Former College President Stephen Emerson ’74 was awarded the Légion d’Honneur last week at a ceremony in New York, alongside economist and Nobel Laureate Joseph Stiglitz.
At a ceremony presenting the award, ambassador François Delattre celebrated both men as contributors to French-American cultural exchange. Delattre pointed to Emerson’s “moral integrity” in returning to France an stolen letter penned by René Descartes, rediscovered in Haverford’s Special Collections. Emerson returned the letter in June 2010 at a ceremony in Paris, to much fanfare in the French and American press.
In his speech in New York last week, Delattre lauded Emerson for returning the letter and praised Haverford as “the ideal model of an American liberal arts college – a model that France deeply admires.”
From the speech:
This discovery was also an important moment for France:
This letter – among thousands of other treasured documents – had been stolen from the Institut de France in the mid-19th century by an Italian mathematician. This event was called “the Great Robbery.” It was a tragic loss for French intellectual life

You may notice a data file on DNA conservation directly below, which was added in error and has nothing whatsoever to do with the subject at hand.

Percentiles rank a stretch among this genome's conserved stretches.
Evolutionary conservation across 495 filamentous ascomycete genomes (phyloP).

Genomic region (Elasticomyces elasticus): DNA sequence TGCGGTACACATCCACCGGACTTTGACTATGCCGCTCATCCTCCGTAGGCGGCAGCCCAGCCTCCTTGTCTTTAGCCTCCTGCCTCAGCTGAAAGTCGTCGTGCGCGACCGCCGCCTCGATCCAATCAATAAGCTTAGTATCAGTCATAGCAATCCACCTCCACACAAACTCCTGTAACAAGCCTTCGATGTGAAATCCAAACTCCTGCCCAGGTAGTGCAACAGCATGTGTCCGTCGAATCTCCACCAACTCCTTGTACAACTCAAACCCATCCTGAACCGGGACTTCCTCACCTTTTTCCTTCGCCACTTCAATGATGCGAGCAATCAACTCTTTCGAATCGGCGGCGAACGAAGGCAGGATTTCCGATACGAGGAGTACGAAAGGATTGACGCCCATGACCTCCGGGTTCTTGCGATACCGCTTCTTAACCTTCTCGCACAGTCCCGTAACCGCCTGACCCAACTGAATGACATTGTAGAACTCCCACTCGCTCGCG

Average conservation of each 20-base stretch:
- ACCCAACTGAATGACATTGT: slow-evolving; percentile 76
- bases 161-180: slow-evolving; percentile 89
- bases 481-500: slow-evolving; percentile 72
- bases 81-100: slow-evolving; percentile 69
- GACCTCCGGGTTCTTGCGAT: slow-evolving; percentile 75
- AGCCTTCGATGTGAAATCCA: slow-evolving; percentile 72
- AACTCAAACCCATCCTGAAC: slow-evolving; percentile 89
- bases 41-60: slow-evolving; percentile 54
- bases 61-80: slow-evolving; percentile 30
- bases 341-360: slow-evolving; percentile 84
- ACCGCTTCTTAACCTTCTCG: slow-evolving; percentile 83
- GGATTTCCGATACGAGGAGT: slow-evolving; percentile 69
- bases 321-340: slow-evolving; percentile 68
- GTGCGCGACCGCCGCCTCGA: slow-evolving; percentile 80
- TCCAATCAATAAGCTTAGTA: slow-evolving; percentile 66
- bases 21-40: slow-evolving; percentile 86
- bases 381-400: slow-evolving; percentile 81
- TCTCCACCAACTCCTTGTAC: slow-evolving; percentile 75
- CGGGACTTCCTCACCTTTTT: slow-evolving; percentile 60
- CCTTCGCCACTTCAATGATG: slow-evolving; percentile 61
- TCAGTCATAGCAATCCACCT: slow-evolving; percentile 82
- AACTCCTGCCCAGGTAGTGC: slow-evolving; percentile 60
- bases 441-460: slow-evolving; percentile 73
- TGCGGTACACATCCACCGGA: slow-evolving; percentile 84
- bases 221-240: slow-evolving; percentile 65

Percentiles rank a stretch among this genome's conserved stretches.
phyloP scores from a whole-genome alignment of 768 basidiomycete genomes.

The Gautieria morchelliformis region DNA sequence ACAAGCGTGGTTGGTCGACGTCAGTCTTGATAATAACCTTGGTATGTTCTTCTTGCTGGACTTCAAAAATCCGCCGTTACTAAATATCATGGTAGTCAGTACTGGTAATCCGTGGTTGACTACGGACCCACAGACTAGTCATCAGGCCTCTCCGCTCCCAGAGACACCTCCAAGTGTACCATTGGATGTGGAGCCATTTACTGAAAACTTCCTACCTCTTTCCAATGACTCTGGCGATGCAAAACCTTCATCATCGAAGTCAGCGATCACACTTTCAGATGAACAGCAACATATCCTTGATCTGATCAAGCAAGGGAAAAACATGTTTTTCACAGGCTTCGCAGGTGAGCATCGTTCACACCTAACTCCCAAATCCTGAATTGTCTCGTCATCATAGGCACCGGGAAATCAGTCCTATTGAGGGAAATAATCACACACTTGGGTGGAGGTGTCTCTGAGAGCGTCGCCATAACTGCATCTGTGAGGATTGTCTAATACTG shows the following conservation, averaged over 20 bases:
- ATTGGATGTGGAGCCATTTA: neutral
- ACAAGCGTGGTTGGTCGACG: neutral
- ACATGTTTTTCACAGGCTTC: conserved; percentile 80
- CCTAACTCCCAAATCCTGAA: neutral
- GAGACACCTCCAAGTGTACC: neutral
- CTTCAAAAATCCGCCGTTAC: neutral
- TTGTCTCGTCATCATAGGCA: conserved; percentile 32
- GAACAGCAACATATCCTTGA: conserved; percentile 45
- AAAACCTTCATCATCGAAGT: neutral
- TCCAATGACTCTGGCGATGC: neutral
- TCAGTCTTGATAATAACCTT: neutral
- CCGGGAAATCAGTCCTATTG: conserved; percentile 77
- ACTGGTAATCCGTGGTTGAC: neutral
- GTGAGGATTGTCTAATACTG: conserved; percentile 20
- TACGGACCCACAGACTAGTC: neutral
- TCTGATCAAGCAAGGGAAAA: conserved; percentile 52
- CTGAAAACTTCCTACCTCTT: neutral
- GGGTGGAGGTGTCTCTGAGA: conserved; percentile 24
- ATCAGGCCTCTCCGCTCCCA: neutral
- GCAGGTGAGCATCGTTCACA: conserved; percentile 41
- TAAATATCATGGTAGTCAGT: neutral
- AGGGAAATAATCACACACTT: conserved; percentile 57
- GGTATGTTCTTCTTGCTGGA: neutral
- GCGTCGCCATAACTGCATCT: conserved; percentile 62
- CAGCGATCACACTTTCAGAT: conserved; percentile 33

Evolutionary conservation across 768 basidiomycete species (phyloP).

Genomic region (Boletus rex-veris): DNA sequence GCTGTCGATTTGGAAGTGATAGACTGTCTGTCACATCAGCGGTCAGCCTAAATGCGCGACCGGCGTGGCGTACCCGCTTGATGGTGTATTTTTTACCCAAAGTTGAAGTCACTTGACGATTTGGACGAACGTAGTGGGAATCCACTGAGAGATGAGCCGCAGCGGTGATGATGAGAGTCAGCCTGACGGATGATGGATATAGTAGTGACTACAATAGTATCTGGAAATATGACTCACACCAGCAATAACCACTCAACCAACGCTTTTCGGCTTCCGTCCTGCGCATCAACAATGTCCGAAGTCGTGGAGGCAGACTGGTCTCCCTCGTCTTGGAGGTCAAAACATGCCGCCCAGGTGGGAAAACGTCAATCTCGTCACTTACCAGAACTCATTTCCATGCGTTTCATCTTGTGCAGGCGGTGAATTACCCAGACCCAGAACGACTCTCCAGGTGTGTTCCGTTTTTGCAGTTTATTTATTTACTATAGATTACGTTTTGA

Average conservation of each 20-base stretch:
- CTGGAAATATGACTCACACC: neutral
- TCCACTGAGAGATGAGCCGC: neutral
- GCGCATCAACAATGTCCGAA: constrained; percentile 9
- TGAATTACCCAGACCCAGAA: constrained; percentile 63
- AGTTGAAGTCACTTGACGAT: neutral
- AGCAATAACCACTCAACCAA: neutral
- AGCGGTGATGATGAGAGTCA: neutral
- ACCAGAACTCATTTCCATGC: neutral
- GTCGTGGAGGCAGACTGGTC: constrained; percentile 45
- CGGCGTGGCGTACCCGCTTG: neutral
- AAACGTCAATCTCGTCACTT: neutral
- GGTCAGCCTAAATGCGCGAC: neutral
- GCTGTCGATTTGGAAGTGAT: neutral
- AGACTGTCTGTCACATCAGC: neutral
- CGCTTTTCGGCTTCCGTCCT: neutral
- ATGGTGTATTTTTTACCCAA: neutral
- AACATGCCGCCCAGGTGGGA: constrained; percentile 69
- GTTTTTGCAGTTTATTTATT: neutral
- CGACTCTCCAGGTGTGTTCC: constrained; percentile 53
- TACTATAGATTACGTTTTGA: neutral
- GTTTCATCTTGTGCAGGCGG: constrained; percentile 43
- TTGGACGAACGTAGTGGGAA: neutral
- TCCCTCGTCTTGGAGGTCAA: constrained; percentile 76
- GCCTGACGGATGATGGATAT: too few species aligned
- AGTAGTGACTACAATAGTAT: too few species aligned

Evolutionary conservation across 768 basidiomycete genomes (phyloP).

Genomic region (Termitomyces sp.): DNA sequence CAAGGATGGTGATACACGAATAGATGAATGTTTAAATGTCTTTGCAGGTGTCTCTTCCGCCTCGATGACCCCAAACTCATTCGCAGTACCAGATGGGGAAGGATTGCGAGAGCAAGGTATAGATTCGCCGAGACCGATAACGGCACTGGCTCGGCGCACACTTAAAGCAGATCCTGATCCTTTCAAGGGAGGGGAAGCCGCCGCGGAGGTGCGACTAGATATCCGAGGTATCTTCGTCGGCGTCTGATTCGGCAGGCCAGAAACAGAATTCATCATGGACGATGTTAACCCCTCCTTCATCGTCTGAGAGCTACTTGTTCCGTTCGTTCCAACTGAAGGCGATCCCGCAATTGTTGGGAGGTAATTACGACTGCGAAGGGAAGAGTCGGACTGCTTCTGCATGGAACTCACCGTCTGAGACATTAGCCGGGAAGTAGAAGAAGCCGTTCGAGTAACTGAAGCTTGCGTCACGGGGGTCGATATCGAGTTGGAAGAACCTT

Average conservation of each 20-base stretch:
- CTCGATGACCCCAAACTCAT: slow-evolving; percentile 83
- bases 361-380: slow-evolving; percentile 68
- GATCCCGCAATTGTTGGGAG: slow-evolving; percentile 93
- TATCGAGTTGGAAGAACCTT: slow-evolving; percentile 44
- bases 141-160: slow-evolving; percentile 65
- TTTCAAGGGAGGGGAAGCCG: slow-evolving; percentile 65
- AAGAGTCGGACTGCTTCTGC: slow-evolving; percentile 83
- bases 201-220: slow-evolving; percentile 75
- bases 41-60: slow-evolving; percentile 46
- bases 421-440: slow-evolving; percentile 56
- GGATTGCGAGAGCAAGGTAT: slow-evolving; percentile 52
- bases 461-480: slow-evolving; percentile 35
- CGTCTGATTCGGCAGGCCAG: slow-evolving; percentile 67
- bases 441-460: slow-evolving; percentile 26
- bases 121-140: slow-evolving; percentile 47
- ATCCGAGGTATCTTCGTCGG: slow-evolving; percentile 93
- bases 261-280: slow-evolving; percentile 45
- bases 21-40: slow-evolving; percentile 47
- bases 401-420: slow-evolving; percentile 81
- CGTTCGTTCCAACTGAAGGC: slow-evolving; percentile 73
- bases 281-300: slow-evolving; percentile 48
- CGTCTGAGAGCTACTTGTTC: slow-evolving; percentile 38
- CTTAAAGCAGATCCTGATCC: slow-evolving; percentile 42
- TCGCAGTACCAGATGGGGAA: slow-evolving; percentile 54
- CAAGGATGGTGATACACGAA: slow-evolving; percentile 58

We are extremely grateful for this gesture. To return the letter was not an obvious decision. I must say, it was a very noble one as Descartes’ original written letters are very rare and highly solicited.
Today, France has recovered 45 of the 72 Descartes stolen letters, but most of them still remain in private hands.
Thanks to you this artifact of our intellectual history is now available to scholars, scientists and students for the future.
Read Delattre’s remarks in full here.
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